China sig­nals dol­lar swap; Dow plunges 360 points

The Washington Times Weekly - - National - By Pa­trice Hill

China roiled fi­nan­cial mar­kets around the globe on Nov. 7 when it as­serted that the dol­lar is los­ing its lus­ter as the world’s re­serve cur­rency and that Bei­jing will swap some of its $1.4 tril­lion in re­serves out of U.S. dol­lars and into stronger cur­ren­cies like the euro and Cana­dian dol­lar.

China’s ver­bal as­sault on the dol­lar helped trig­ger a 360-point plunge in the Dow Jones In­dustr ial Av­er­age and came as French Pres­i­dent Ni­co­las Sarkozy warned in a speech to the U.S. Congress that the “dis­ar­ray” caused by the dol­lar’s steep fall could lead to “eco­nomic war.”

“The world’s cur­rency struc­ture has changed,” Xu Jian, a cen­tral bank vice di­rec­tor, said in a Bei­jing con­fer­ence, ac­cord­ing to wire ser­vice re­ports. The dol­lar is “los­ing its sta­tus as the world cur­rency,” he said.

“We will fa­vor stronger cur­ren­cies over weaker ones, and will read­just ac­cord­ingly,” Cheng Si­wei, vice chair­man of China’s Na­tional Peo­ple’s Congress, said at the same meet­ing.

A spokes­woman for Trea­sury Sec­re­tary Henry M. Paul­son Jr. said he re­mains “strongly com­mit­ted to a strong dol­lar,” but the Bush ad­min­is­tra­tion has done noth­ing to pre­vent the cur­renc y’s re­cent sharp drop against other ma­jor cur­ren­cies.

Some an­a­lysts dis­missed the Chi­nese of­fi­cials’ state­ments as blus­ter, but the news left the green­back at a record low near $1.50 to the euro in New York trad­ing, the low­est level in 57 years against the Cana­dian dol­lar, and the low­est lev­els in a gen­er­a­tion against the Bri­tish pound and other cur­ren­cies.

The dol­lar’s plight added to a raft of woes on Wall Street, where the Dow and other U.S. stock in­dexes lost 2.7 per­cent or more of their value amid wor­ries that the weak­en­ing dol­lar is trig­ger­ing an in­fla­tion­ary spi­ral in oil and other com­mod­ity prices, while mak­ing U.S. stocks, bonds and other in­vest­ments less at­trac­tive to for­eign­ers.

“The big is­sue on any cur­rency is if its rate of de­pre­ci­a­tion is so fast that it scares away all cap­i­tal, and the an­nounce­ment that we heard from China sort of feeds those fears,” said Larry Smith, chief in­vest­ment of­fi­cer at Third Wave Global In­vestors.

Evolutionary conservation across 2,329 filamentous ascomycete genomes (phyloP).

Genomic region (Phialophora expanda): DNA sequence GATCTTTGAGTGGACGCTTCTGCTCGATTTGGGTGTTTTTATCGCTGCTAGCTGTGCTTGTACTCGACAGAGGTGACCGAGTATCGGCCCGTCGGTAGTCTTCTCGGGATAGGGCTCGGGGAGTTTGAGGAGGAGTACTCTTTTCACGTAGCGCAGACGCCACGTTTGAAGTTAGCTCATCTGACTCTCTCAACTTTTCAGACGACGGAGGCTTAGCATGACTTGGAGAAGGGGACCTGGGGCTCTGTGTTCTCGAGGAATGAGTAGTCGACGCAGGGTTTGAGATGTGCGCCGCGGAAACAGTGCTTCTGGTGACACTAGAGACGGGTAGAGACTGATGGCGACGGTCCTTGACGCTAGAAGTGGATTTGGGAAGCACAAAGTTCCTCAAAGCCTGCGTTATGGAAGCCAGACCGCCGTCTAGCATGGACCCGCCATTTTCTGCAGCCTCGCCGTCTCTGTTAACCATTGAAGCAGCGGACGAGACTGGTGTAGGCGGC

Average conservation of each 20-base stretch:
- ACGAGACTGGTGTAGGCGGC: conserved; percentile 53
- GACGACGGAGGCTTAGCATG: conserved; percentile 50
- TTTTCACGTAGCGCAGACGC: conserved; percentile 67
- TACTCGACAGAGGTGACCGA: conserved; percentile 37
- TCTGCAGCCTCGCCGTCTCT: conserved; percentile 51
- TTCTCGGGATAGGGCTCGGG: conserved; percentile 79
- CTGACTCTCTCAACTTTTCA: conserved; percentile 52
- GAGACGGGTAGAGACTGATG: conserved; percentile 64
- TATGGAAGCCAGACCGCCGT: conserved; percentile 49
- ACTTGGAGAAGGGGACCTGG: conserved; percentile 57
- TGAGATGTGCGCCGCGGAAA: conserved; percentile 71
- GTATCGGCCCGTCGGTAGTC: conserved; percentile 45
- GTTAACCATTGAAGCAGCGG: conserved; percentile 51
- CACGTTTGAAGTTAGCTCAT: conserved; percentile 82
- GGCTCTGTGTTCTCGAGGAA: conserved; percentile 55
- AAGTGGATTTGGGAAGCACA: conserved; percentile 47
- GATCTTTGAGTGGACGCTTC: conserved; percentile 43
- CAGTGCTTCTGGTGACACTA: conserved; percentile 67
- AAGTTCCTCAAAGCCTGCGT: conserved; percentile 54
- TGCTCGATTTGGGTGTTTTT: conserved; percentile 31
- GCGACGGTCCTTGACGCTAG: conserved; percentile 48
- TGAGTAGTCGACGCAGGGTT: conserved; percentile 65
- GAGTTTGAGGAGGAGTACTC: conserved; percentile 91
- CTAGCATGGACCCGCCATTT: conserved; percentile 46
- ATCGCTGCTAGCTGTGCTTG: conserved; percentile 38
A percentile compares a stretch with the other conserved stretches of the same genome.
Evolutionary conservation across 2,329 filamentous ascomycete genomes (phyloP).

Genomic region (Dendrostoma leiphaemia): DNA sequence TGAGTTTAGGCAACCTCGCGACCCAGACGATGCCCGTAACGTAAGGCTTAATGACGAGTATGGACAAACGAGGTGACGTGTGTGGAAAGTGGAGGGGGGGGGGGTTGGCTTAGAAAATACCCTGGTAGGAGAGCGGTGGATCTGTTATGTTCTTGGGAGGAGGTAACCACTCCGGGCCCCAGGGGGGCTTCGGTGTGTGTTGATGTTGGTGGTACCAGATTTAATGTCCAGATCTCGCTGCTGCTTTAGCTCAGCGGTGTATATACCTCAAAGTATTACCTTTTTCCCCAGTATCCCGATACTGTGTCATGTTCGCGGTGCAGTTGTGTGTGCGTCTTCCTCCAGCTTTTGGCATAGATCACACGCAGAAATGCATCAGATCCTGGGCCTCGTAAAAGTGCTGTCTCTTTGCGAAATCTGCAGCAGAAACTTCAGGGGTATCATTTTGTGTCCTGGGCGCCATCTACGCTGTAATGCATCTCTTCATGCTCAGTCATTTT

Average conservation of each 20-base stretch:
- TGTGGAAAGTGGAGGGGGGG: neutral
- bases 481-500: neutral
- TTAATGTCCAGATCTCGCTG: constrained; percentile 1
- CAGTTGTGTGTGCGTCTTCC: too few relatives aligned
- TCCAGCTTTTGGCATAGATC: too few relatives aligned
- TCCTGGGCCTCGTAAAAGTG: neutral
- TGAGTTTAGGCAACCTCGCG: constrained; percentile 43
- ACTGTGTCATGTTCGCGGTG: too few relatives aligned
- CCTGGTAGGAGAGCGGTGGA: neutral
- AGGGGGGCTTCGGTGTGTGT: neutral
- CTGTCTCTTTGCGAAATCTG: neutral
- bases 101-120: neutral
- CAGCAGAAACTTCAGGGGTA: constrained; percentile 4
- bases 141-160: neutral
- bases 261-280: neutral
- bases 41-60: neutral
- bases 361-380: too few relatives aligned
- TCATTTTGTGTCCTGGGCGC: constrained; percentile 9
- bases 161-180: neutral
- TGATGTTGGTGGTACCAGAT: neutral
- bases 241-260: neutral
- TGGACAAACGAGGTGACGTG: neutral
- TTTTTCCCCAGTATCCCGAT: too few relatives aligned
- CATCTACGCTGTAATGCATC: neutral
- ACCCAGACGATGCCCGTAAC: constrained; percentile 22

With the world’s largest re- ser ves of dol­lars, China has been a ma­jor in­vestor in U.S. Trea­sury bonds and debt se­cu­ri­ties and is the sec­ond-largest holder of U.S. gov­ern­ment debt next to Ja­pan. China ac­cu­mu­lates a lot of dol­lars be­cause of its lop­sided trade sur­pluses with the United States and its pol­icy of link­ing its cur­rency to the dol­lar, which re­quires it to buy and hold dol­lars.

While China has been sig­nal­ing all year that it will grad­u­ally change its poli­cies, the blunt and un­am­bigu­ous state­ments re­ported Nov. 7 star­tled mar­kets.

China al­ready has di­vested about 5 per­cent of its $400 bil­lion of Trea­sury hold­ings and has set up a $200 bil­lion in­vest­ment fund to di­ver­sify its in­vest­ments by pur­chas­ing stocks and eq­uity own­er­ship po­si­tions in com­pa­nies around the world. The gov­ern­ment plans to de­vote more of its re­serves to such al­ter­na­tive in­vest­ments.

Chi­nese of­fi­cials told re­porters at the Bei­jing con­fer­ence that they are not sig­nal­ing China will dump dol­lars and buy euros. But since China con­tin­ues to fix its cur­rency against the dol­lar, the prac­ti­cal ef­fect of Bei­jing’s moves away from the dol­lar is to force up the value of the euro and other cur­ren­cies that float freely against the U.S. cur­rency, an­a­lysts say.

China’s poli­cies have helped feed a gi­gan­tic run-up of the euro — the Euro­pean cur­rency has gained nearly two-thirds against the dol­lar since 2001 — which Euro­pean lead­ers say is hurt­ing ex­ports and eco­nomic growth on the con­ti­nent. They have pleaded with the Bush ad­min­is­tra­tion to do some­thing about the wild cur­rency swings, and Mr. Sarkozy made his case per­son­ally in Wash­ing­ton on Nov. 7.

“Those who ad­mire the na­tion that has built the world’s great­est econ­omy and has never ceased try­ing to per­suade the world of the ad­van­tages of free trade ex­pect her to be the first to pro­mote fair ex­change rates,” Mr. Sarkozy said in his con­gres­sional ad­dress, al­lud­ing to the pos­si­bil­ity of eco­nomic re­tal­i­a­tion by Euro­pean states stung by the fall­ing dol­lar.

The French pres­i­dent also blamed China for un­fairly un­der­valu­ing its cur­rency, but he said that is no ex­cuse for the U.S. fail­ing to act. The Bush ad­min­is­tra­tion has been adamant that cur­ren­cies should be al­lowed to float freely.

“The dol­lar can­not re­main ‘some­one else’s prob­lem,’ ” Mr. Sarkozy said. “If we are not care­ful, mone­tar y dis­ar­ray could morph into eco­nomic war. We would all be its vic­tims.”

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